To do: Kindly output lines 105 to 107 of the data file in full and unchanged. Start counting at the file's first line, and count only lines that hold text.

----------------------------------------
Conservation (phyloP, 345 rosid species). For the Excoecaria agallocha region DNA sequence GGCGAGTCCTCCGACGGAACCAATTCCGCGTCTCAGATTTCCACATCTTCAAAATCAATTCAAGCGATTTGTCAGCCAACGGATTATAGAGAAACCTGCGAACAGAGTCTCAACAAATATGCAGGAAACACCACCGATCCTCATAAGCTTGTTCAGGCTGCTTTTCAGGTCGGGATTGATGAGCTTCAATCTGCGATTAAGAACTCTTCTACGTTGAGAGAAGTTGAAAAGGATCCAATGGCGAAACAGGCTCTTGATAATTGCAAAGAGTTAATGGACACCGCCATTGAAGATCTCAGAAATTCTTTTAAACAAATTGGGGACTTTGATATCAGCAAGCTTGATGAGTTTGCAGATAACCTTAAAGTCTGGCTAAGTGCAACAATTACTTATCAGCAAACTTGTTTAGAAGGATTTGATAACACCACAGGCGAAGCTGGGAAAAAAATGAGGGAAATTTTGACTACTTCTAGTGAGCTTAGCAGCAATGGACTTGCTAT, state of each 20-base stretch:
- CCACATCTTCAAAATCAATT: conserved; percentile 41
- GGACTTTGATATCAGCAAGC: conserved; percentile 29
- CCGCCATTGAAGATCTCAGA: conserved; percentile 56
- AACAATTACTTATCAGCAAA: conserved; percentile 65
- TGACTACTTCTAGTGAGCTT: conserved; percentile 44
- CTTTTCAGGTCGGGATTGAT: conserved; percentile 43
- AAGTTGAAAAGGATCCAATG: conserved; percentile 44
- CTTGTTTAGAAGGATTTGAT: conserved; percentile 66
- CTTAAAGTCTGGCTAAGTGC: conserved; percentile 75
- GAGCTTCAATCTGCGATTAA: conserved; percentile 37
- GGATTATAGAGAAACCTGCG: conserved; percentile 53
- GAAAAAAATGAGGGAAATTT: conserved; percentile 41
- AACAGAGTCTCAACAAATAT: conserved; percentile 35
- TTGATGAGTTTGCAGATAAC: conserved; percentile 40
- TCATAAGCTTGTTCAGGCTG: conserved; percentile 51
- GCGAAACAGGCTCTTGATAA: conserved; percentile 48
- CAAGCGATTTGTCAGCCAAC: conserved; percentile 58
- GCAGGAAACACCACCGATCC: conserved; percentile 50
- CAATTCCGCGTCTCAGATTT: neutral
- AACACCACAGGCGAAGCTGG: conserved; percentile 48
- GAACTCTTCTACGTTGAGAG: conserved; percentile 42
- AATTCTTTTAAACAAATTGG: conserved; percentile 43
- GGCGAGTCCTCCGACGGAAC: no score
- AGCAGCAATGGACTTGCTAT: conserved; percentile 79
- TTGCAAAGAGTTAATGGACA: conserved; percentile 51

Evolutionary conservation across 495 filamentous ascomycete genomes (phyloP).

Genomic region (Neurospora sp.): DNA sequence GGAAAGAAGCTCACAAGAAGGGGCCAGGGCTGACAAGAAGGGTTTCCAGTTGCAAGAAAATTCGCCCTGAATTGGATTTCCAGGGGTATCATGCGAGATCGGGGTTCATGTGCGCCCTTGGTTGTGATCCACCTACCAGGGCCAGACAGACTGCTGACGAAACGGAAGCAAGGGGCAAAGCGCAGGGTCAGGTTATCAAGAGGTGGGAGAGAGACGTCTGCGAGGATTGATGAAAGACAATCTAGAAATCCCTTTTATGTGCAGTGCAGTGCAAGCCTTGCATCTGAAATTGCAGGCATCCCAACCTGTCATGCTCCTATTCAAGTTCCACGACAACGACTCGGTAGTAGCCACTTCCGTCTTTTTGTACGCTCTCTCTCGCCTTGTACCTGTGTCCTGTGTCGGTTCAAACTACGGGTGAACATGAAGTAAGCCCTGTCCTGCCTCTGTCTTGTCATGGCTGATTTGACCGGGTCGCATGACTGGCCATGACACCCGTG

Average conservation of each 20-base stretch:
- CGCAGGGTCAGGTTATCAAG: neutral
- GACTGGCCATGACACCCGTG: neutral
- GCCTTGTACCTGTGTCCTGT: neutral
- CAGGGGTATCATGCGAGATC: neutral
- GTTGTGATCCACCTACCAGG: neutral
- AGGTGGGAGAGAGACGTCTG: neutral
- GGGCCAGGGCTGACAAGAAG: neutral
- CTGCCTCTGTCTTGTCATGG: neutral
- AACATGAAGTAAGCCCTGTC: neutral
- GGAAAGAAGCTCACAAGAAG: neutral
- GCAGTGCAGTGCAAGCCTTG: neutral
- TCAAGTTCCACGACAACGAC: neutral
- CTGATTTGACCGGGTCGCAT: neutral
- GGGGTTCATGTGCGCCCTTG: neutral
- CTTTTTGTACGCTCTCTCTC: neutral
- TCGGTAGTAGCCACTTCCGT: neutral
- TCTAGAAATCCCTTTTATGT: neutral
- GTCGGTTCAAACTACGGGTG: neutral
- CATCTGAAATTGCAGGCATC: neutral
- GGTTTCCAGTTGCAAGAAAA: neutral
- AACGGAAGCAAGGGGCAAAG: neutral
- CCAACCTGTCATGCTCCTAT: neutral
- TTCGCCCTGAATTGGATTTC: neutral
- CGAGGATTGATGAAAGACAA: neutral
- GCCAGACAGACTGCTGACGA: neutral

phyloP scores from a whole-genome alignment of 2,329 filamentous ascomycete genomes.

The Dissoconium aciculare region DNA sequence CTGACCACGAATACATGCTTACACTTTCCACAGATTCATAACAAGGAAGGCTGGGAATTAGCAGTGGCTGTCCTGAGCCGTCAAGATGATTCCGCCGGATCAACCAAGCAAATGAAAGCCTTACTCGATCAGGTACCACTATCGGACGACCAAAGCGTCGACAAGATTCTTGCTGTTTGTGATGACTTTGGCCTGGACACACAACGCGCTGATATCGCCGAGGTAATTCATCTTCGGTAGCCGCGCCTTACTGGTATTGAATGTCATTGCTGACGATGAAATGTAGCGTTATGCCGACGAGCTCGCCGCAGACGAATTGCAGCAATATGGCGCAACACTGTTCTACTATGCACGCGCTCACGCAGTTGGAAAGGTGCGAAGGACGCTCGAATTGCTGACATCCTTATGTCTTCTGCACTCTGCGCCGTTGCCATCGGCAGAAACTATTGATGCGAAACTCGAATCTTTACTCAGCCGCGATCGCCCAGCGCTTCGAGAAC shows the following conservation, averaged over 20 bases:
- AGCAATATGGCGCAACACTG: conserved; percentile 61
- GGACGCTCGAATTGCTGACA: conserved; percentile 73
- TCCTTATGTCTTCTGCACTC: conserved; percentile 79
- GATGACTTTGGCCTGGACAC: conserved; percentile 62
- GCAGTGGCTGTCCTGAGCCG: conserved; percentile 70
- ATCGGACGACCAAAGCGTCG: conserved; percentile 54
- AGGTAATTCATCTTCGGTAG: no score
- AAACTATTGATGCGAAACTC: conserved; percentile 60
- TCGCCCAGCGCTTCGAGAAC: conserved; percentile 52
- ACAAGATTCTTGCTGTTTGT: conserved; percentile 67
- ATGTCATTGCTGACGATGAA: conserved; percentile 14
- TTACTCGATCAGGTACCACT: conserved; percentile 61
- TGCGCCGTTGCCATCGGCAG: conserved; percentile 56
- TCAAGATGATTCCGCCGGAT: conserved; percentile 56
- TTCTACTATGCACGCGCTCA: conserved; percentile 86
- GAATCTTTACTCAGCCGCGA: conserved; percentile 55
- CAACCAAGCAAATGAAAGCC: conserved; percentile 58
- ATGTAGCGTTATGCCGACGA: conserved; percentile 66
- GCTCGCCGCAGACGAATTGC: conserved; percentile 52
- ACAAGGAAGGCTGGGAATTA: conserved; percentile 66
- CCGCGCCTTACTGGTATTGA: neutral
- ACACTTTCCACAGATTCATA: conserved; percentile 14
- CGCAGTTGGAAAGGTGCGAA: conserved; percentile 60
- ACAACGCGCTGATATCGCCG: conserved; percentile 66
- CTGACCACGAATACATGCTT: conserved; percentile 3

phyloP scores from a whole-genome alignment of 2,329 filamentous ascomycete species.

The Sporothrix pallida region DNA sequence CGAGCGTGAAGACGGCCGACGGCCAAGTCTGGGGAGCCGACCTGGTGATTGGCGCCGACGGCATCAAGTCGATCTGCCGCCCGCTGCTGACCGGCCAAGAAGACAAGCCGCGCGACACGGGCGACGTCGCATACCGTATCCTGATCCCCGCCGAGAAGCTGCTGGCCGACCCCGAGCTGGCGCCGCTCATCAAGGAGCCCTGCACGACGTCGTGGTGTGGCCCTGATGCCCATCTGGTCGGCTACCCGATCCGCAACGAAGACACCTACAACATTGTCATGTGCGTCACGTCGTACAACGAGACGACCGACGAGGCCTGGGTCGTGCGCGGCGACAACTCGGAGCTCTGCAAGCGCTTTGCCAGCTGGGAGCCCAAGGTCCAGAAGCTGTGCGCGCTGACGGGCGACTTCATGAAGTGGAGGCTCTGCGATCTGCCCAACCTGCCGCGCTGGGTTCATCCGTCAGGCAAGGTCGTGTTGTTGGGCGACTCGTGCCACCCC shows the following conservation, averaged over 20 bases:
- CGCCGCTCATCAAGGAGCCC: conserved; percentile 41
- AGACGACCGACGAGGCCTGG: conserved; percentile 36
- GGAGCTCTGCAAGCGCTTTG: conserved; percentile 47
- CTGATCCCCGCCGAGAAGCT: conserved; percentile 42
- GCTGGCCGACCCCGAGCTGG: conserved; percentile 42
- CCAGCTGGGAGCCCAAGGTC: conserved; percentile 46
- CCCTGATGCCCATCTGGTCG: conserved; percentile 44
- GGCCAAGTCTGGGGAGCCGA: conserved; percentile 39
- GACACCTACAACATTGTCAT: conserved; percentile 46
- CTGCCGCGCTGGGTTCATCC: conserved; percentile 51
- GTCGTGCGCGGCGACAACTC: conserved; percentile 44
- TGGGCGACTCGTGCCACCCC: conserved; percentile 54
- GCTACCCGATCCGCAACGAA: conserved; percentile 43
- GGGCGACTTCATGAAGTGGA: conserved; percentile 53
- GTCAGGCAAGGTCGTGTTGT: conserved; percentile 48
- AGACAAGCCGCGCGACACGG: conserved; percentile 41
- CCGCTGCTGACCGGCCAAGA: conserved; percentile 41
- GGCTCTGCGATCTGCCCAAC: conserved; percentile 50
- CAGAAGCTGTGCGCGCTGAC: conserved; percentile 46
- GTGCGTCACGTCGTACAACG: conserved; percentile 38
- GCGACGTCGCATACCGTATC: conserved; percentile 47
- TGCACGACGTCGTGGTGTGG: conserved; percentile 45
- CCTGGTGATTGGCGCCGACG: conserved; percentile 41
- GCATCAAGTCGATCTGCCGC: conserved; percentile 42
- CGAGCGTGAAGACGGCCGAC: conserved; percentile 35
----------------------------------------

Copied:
- TGCACGACGTCGTGGTGTGG: conserved; percentile 45
- CCTGGTGATTGGCGCCGACG: conserved; percentile 41
- GCATCAAGTCGATCTGCCGC: conserved; percentile 42